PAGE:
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foreign currency error on Visa credit card

foreign currency error on Visa credit card

Old Oct 14, 16, 4:29 pm
  #1  
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foreign currency error on Visa credit card

Shortly after Brexit, to take advantage of the weakened British Pound (GBP), I purchased a cruise with a travel agent in the UK, using my UA MileagePlus Explorer Visa credit card, issued by Chase, with no foreign exchange fee.

The exchange rate used by Chase, provided by Visa, was incorrect, causing me to overpay by a not insignificant amount. The transaction posted on June 26, 2016. Chase has refused to help because it is an exchange rate dispute. Visa International has also refused to acknowledge their error, despite the (unsuccessful) intervention by Channel 7 On Your Side, a consumer advocacy service provided by my local TV station.

To find historical exchange rates for mastercard and visa:

https://www.mastercard.com/global/cu...ion/index.html
https://usa.visa.com/support/consume...alculator.html

For the date in question (June 26, 2016), here are the various conversion rates from British Pound (GBP) to USD:

visa 1.436642
mastercard 1.376046
xe.com 1.367535
oanda 1.3650
usforex 1.368045
x-rates 1.367535

As you can see above, visa's rate is substantially higher than those of its competitor (mastercard) as well as the various benchmarks.

I have done further research and found that Visa exchange rates from GBP to USD were incorrect for the 4-day period from June 24 to 27, while the rates for mastercard and the other benchmarks were all correct for the same period. In addition, for the same 4-day period, visa's exchange rates were also incorrect from GBP to Euro, as well as from GBP to Australian Dollar. I did not check other currencies but assume there was a similar issue. Clearly there was some systematic error in the way Visa selects and publishes its daily currency exchange rates to have caused this issue.

When I first spoke with Chase, one of its representatives told me that other cardmembers have reported exactly the same issue with GBP to USD conversion during the same time frame. They of course referred the issue to Visa, who is rightfully the owner of the problem but unfortunately has refused to help.

I have filed a complaint with Better Business Bureau and Consumer Financial Protection Bureau. Are there more effective ways to get Visa to own up to and rectify their problem?
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Old Oct 14, 16, 5:31 pm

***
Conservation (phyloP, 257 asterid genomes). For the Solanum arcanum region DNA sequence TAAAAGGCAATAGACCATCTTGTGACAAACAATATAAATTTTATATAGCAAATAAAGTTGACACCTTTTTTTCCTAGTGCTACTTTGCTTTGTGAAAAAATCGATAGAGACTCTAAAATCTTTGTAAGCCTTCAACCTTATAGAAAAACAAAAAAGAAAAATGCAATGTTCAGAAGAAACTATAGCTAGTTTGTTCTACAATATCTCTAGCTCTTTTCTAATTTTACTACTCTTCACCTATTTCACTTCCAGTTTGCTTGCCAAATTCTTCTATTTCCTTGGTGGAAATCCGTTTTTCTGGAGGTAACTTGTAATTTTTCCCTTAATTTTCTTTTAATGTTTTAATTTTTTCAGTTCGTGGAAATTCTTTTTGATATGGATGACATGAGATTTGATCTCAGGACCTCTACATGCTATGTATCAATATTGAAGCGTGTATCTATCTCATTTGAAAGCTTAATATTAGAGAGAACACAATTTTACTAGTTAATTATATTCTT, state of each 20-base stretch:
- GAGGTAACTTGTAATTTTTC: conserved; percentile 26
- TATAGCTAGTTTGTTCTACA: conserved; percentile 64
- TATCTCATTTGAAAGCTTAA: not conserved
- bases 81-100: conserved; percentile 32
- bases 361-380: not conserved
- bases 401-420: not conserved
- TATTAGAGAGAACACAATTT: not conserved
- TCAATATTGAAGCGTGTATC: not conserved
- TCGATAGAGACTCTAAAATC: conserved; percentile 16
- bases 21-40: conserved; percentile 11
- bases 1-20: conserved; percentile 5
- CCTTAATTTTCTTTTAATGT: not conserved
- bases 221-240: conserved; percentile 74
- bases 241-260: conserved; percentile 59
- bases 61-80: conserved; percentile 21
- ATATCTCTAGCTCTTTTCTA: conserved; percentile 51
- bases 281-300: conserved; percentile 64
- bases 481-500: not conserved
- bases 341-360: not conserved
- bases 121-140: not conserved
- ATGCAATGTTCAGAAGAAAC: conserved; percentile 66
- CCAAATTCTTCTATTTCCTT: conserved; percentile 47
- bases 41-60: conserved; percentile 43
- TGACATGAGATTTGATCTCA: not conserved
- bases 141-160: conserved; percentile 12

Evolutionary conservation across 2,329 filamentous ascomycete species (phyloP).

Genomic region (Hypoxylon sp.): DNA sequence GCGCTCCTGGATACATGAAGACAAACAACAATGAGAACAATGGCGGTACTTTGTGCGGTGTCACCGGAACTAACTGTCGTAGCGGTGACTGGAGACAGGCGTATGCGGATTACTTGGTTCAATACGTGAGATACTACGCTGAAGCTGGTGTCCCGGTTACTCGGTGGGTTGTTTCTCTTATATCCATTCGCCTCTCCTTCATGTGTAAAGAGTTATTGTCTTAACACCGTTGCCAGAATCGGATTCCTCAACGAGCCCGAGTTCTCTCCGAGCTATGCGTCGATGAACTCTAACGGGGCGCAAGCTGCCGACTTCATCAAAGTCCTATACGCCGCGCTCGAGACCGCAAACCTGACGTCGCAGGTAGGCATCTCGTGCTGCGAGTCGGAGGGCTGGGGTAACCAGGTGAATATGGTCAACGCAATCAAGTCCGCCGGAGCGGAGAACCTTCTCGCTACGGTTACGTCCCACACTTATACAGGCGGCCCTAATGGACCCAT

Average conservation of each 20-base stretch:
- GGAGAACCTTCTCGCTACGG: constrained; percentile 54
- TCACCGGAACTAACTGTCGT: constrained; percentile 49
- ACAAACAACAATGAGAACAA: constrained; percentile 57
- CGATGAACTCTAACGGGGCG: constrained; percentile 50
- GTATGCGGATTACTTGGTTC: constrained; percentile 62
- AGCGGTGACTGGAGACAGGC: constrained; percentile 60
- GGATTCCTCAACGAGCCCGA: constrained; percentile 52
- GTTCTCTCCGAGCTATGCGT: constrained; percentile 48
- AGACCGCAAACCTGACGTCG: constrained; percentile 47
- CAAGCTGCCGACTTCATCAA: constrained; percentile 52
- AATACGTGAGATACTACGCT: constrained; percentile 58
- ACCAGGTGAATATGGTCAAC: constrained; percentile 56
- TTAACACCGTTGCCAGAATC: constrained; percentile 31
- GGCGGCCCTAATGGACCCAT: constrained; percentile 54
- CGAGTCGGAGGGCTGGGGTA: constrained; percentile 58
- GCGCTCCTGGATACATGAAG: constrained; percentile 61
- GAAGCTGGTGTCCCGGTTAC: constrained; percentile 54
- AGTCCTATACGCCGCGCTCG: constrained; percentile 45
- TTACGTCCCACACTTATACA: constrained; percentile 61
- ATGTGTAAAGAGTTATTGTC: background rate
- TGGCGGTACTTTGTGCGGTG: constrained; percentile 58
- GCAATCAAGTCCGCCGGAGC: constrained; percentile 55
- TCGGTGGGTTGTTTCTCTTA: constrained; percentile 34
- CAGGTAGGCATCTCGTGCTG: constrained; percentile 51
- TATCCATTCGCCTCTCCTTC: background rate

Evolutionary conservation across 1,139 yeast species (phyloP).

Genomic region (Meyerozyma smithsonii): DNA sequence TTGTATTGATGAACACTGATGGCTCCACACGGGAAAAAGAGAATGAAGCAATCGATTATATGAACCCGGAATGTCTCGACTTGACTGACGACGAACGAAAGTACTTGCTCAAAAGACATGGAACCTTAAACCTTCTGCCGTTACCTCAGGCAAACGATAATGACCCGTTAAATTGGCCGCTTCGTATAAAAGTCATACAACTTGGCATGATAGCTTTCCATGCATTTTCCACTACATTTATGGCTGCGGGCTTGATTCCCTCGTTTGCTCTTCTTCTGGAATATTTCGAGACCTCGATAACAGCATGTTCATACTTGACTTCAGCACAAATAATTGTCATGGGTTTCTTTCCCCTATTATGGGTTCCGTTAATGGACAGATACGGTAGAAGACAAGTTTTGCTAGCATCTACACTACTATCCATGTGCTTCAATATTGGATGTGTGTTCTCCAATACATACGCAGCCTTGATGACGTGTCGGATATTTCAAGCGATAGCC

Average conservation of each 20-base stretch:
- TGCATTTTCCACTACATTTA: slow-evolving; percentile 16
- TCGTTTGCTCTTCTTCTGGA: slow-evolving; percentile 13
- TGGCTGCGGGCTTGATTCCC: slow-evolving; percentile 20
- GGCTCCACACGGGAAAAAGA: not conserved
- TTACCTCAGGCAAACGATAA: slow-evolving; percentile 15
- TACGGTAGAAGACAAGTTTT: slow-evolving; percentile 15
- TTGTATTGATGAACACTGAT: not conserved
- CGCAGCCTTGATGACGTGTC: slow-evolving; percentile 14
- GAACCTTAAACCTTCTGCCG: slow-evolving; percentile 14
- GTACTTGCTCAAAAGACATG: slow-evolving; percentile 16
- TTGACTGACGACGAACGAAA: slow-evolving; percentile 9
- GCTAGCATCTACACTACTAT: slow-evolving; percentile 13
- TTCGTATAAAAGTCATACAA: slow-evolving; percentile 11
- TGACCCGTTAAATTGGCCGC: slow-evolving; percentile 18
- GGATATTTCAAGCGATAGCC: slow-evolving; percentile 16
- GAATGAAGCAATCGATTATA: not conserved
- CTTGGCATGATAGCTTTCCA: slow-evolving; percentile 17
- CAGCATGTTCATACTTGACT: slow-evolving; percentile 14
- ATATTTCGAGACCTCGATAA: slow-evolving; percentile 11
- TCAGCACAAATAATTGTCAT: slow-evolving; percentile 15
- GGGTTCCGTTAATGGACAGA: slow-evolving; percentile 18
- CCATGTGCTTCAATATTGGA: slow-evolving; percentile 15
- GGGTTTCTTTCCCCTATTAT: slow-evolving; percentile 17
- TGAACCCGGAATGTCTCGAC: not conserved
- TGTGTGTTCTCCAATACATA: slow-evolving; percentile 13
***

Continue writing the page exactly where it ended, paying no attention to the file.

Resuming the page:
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Sit tight. You filed a complaint with the CFPB. Wait for a response.

Your relationship is with Chase and nobody else. If Chase has an issue with some other entity, that is between Chase and that entity. Don't get in the middle of it.
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Old Oct 14, 16, 5:35 pm
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Originally Posted by Often1 View Post
Sit tight. You filed a complaint with the CFPB. Wait for a response.

Your relationship is with Chase and nobody else. If Chase has an issue with some other entity, that is between Chase and that entity. Don't get in the middle of it.
I named Visa instead of Chase on my complaint filed with CFPB. Do I need to amend that complaint?
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Old Oct 14, 16, 8:31 pm
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CSP Visa forex rates have been bad for a while now (I haven't used it when traveling internationally in over a year - I use exclusively Citi or AMEX). Haven't seen them this out of whack but more discussion here:

http://www.flyertalk.com/forum/credi...all-cards.html
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Old Oct 15, 16, 2:10 am
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FYI - Brexit has not yet happened.
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Old Oct 15, 16, 8:01 am
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Sounds like you paid the correct price and were unable to take advantage of a Visa mistake. Not the sort of thing people usually complain about.
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Old Oct 15, 16, 8:25 am
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I traveled to Bakia Faso a few months ago. I used Chase united milage card for my hotel bill. My total was almost 8% higher than the other people in my party. The client wanted to see the credit card bill, because of the discrepancy. I will never use that card for a hotel bill again. Will use my Amex from now on.
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Old Oct 15, 16, 8:58 am
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Originally Posted by sfvoyage View Post
The exchange rate used by Chase, provided by Visa, was incorrect, causing me to overpay by a not insignificant amount.
Does either Chase or Visa guarantee at any point in their contract with consumers that the rate must match one of these providers? If not I believe arguing that the rates is "incorrect" may be an uphill battle.
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Old Oct 15, 16, 9:22 am
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Originally Posted by sfvoyage View Post
When I first spoke with Chase, one of its representatives told me that other cardmembers have reported exactly the same issue with GBP to USD conversion during the same time frame.
I see where you might be confused.

Let me try to explain why you have zero chance of legally being entitled to a refund on the difference. But you may be able to get a goodwill gesture.